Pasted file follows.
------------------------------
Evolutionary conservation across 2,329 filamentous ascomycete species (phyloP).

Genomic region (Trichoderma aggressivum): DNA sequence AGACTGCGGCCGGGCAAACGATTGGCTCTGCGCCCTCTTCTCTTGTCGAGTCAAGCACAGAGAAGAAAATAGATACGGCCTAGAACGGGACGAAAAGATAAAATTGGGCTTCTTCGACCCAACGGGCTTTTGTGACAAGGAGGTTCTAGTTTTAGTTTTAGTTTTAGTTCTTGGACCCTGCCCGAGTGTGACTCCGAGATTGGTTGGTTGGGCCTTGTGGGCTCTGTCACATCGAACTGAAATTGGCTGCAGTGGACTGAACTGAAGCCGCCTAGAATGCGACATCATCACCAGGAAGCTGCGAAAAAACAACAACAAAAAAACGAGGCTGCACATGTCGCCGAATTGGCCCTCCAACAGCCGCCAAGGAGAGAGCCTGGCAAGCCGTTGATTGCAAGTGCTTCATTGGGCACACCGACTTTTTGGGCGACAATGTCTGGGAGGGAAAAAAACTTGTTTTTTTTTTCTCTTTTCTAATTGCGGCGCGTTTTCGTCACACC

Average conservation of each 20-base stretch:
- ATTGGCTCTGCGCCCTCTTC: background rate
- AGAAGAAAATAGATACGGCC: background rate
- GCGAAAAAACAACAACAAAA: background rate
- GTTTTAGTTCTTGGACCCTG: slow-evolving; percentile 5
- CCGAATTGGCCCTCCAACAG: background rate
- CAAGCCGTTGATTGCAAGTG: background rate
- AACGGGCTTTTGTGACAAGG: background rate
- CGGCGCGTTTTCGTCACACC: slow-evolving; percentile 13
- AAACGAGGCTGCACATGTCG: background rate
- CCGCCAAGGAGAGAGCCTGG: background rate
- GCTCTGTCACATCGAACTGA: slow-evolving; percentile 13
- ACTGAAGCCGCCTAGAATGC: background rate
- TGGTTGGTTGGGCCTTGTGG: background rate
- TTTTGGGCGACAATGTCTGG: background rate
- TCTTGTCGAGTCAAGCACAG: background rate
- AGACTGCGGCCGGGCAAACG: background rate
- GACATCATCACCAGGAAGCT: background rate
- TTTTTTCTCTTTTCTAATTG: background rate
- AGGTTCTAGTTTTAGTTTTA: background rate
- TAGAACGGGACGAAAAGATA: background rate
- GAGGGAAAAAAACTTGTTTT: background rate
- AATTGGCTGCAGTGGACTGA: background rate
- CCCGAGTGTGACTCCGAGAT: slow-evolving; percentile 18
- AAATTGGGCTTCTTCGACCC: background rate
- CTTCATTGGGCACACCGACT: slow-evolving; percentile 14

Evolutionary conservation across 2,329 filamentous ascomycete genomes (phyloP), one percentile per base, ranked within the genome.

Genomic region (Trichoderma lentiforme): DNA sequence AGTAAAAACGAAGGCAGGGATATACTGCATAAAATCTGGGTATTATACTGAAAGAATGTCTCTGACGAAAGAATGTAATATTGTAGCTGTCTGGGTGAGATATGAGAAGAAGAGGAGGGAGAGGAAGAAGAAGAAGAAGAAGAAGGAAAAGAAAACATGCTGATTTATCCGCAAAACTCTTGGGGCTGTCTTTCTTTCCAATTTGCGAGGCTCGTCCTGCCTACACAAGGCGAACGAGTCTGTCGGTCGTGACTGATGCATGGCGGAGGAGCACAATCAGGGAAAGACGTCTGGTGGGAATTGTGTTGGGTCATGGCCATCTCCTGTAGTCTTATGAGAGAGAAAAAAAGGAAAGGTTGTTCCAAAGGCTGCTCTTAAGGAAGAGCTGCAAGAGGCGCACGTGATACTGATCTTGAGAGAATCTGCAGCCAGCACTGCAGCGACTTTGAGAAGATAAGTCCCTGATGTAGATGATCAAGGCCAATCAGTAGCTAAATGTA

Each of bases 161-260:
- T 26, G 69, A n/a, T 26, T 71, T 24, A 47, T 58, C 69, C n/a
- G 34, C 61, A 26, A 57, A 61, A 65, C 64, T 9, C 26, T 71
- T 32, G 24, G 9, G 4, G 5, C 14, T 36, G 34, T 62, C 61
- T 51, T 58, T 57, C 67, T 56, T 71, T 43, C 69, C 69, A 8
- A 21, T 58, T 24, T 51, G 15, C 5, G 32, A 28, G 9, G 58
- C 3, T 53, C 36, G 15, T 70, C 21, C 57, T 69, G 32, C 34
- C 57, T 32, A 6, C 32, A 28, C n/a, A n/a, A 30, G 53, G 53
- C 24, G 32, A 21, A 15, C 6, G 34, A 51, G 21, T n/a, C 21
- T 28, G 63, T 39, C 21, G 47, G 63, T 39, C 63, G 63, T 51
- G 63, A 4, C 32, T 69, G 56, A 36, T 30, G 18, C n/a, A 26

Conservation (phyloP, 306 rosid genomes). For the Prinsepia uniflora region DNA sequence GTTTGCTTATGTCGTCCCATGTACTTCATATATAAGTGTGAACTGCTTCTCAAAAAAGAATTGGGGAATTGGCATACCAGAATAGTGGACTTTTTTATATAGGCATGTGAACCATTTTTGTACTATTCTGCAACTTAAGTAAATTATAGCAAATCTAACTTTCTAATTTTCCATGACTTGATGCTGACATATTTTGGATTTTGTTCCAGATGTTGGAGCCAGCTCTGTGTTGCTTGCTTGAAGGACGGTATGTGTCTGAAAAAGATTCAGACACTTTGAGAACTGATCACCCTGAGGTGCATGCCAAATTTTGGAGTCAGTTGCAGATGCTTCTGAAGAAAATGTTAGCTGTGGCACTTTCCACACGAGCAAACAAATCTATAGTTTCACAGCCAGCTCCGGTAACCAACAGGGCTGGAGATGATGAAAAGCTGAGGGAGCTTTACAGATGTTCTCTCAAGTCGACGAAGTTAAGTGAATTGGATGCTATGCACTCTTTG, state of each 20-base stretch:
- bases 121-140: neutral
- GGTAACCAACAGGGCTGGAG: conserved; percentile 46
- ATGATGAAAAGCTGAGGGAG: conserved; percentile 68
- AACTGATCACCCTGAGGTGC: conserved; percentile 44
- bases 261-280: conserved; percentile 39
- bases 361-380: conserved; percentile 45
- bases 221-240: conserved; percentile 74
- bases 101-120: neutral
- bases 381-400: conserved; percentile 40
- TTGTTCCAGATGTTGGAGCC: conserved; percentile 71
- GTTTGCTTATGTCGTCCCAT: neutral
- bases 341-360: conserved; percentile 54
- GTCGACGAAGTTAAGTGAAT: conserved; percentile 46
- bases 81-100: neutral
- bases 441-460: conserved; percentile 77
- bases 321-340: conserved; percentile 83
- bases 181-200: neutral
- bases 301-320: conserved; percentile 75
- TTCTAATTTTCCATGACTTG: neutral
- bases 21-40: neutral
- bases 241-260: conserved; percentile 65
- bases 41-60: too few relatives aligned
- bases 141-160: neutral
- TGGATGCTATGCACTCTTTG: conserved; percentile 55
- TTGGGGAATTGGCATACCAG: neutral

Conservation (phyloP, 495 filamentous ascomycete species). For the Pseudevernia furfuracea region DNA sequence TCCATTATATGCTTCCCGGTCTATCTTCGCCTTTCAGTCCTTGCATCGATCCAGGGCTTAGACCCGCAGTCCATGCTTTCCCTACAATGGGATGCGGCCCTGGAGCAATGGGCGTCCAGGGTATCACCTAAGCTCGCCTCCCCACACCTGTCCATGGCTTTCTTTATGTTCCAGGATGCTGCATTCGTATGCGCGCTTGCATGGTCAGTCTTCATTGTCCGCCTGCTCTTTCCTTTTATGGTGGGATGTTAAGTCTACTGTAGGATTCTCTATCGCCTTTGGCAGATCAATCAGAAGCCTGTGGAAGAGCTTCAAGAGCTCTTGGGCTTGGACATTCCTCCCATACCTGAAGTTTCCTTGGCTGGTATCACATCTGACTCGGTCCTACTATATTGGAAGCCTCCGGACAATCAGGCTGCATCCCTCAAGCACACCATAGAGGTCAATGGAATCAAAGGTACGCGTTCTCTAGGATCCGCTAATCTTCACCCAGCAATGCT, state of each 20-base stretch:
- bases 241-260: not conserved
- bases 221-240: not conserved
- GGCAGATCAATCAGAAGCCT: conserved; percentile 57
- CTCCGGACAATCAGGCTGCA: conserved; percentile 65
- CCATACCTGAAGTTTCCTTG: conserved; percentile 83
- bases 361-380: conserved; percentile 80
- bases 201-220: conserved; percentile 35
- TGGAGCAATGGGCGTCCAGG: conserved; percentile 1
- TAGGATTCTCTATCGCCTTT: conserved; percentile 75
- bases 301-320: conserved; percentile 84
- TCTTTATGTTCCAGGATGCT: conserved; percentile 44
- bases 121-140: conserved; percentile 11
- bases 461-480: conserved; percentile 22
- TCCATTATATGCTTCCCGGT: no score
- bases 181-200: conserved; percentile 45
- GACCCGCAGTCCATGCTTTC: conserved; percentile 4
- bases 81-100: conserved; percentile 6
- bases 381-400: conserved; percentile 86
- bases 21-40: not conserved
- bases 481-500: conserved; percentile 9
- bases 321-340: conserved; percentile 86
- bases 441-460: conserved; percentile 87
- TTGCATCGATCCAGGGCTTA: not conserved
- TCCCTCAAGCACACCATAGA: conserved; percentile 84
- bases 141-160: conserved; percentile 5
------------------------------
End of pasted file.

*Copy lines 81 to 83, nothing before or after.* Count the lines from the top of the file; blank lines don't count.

- bases 461-480: conserved; percentile 22
- TCCATTATATGCTTCCCGGT: no score
- bases 181-200: conserved; percentile 45